One of the most significant risks related to trading of LDC debt is sovereign risk. This includes political, regulatory, economic stability, tax, legal, convertibility, and other forms of risks associated with the country of issuance. Real risk is that of potential controls or taxes on foreign investment. While there is no way to predict policy shifts, it can help to be familiar with any current controls and to closely follow the trend of inflation. 

Liquidity Risk 

Liquidity risk is the risk that a party may not be able to unwind its position. In emerging markets, liquidity risk can be significant. During the Mexican peso crisis, bids on various instruments were nonexistent. Portfolio values of Latin American instruments plunged. In the OTC market, options are far less liquid than cash bonds. As a result, option positions are often held to expiry rather than traded. 

Interest-Rate Risk 

Debt issues of various countries are subject to price fluctuations because of changes in sovereign-risk premium in addition to changes in market interest rates and changes in the shape of the yield curve. Spreads between U.S. rates and sovereign rates capture this sovereign-risk premium. In general, the greater the uncertainty of future payoffs, the greater the spread between country rates and U.S. rates. This spread will not necessarily be stable, however, making interest-rate risk at least equivalent to that found in U.S. Treasury instruments.

ACCOUNTING TREATMENT 

Less developed country debt that remains in the form of a loan and does not meet the definition of a security in the Financial Accounting Standards Board's Statement of Financial Accounting Standards (SFAS) No. 115, "Accounting for Certain Investments in Debt and Equity Securities," should be reported and accounted for as a loan. If the loan was restructured in a troubled-debt restrucEagle Tradersg involving a modification of terms, and the restructured loan meets the definition of a security in SFAS 115, then the instrument should be accounted for according to the provisions of SFAS 115. The accounting treatment for investments in foreign debt is determined by SFAS 115, as amended by SFAS 125, "Accounting for Transfers and Servicing of Financial Assets and Extinguishments of Liabilities." SFAS 125 has been replaced by SFAS 140, which has the same title. Accounting treatment for derivatives used as investments or for hedging purposes is determined by SFAS 133, Accounting for Derivatives and Hedging Activities. (See section 2120.1, "Accounting," for further discussion.)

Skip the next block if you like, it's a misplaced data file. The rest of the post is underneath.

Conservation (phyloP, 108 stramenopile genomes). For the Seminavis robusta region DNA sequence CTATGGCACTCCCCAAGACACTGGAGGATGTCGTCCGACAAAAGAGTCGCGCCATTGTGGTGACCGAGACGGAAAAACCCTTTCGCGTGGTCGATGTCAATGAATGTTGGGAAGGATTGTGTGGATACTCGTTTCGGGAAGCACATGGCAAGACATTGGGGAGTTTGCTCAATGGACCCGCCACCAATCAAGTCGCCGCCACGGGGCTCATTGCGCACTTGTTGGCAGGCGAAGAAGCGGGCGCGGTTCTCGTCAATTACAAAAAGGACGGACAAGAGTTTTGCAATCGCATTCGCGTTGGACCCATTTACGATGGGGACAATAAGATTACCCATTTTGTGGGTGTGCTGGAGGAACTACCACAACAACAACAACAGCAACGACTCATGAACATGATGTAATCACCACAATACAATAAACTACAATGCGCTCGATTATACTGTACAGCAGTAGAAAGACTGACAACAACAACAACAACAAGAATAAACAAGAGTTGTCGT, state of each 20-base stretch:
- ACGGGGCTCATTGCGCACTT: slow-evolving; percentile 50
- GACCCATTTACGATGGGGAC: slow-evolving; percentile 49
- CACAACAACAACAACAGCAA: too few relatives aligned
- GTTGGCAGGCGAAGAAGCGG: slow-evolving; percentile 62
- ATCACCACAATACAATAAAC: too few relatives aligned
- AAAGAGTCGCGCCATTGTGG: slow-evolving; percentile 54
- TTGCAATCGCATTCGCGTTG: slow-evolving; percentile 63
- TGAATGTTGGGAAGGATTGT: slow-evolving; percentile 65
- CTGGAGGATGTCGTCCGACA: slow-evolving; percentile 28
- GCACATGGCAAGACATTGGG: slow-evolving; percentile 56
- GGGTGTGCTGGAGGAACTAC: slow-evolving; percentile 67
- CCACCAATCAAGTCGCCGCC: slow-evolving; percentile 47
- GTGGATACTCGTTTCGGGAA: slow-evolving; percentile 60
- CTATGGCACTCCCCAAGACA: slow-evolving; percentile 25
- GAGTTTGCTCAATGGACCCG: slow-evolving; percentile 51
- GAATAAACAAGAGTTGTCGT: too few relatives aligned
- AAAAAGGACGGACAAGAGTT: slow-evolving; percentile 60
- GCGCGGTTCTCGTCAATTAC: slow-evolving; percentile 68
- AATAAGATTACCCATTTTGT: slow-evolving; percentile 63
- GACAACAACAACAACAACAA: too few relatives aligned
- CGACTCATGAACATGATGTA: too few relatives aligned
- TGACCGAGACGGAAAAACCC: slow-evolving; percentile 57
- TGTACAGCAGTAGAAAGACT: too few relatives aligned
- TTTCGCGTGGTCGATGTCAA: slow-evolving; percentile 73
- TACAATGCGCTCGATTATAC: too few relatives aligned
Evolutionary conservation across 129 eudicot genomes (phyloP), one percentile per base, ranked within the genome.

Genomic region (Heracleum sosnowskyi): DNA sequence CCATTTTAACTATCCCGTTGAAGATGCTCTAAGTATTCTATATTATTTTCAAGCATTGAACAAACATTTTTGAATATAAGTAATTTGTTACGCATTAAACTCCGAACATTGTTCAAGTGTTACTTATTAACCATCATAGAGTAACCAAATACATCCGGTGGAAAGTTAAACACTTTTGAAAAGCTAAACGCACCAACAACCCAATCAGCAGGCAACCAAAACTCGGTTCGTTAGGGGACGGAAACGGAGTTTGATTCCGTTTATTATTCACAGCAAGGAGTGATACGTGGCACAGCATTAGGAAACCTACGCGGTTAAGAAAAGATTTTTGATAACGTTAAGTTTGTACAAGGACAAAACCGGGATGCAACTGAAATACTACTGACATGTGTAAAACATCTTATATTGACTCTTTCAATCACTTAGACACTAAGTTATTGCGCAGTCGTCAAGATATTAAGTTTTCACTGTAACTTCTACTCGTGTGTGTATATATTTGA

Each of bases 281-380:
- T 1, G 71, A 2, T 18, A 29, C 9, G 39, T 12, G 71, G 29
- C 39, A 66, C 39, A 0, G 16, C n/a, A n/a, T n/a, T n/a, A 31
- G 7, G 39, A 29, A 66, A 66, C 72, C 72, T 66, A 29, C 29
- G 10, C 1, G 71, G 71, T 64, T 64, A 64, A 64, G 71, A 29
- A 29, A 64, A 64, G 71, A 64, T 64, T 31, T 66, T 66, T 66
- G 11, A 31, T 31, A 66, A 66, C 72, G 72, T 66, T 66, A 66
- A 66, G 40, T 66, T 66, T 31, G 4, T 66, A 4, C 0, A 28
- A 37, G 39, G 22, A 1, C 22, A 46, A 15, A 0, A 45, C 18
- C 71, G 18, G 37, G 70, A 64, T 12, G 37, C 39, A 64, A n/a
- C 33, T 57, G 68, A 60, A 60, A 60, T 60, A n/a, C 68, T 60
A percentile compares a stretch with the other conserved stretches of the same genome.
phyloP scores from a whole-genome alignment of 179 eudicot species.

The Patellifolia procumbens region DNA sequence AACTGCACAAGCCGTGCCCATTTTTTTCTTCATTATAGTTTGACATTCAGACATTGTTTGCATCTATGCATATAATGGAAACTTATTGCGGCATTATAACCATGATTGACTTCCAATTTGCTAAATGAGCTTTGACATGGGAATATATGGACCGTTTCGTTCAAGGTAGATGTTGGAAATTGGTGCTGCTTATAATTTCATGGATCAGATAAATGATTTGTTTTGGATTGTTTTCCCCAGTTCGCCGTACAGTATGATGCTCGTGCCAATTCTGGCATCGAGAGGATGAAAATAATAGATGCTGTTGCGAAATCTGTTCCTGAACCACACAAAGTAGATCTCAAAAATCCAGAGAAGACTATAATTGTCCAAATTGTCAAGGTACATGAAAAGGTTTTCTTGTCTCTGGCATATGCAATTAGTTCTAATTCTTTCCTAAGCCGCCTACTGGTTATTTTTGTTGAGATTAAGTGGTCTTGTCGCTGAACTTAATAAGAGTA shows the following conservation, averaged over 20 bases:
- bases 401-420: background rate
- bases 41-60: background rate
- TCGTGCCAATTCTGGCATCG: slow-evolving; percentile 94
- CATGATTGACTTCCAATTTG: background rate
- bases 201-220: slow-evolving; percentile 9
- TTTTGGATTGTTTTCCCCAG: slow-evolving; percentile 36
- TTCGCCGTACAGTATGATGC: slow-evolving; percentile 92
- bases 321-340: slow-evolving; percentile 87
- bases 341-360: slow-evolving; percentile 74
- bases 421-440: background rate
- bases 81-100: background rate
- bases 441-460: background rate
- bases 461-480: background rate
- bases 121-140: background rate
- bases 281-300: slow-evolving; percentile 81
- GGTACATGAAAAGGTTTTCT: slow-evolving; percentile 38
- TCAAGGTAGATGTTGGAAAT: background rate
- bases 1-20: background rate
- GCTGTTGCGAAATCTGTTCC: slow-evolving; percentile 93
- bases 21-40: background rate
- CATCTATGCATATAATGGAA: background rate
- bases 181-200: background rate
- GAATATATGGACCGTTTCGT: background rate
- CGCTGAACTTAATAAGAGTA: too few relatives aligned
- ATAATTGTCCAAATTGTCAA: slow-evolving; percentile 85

RISK-BASED CAPITAL WEIGHTING 

Claims that are directly and unconditionally guaranteed by an OECD-based central government or a U.S. government agency are assigned to the zero percent risk category. Claims that are not unconditionally guaranteed are assigned to the 20 percent risk category. A claim is not considered to be unconditionally guaranteed by a central government if the validity of the guarantee depends on some affirmative action by the holder or a third party. Generally, securities guaranteed by the U.S. government or its agencies and that are actively traded in financial markets are considered to be unconditionally guaranteed. 

Claims on, or guaranteed by, non-OECD central governments which do not represent local currency claims that are unconditionally or conditionally guaranteed by non-OECD central governments to the extent that the bank has liabilities booked in that currency are assigned a 100 percent risk weight. Also, all claims on non-OECD state or local governments are assigned to the 100 percent risk category. 

LEGAL LIMITATIONS FOR BANK INVESTMENT 

Obligations which are guaranteed by a department or an agency of the U.S. government, if the obligation commits the full faith and credit of the United States for the repayment of the obligation, are type I securities and are not subject to investment limitations. Also, obligations guaranteed by the Canadian government are classified as type I securities. 

Obligations guaranteed by other OECD countries which are classified as investment grade are type III securities, which limit a bank's investment to 10 percent of its capital and surplus. 

Non-investment-grade LDC debt may be purchased under a bank's "reliable estimates" bucket. If a bank concludes, on the basis of reliable estimates, that an obligor will be able to perform, and the security is marketable, it can purchase the security notwithstanding its investment-grade rating. Such securities are subject to a 5 percent limit of a bank's capital and surplus for all securities purchased under this authority. 

REFERENCES 
 Cline, William. International Debt Re-examined. Washington, D.C.: Institute for International Economics, February 1995. 
 Emerging Markets Traders Association. 1995 Debt Trading Volume Survey. May 1, 1996. 
 Gosain, Varun (Paribas Capital Markets). "Derivatives on Emerging Market Sovereign Debt Instruments." Derivatives & Synthetics. Chicago and Cambridge: Probus Publishing. 
 McCann, Karen, and Mary Nordstrom. The Unique Risks of Emerging Markets Investments-A Perspective on Latin America. Chicago: Federal Reserve Bank of Chicago, 1996. 4255.1 Brady Bonds and Other Emerging-Markets Bonds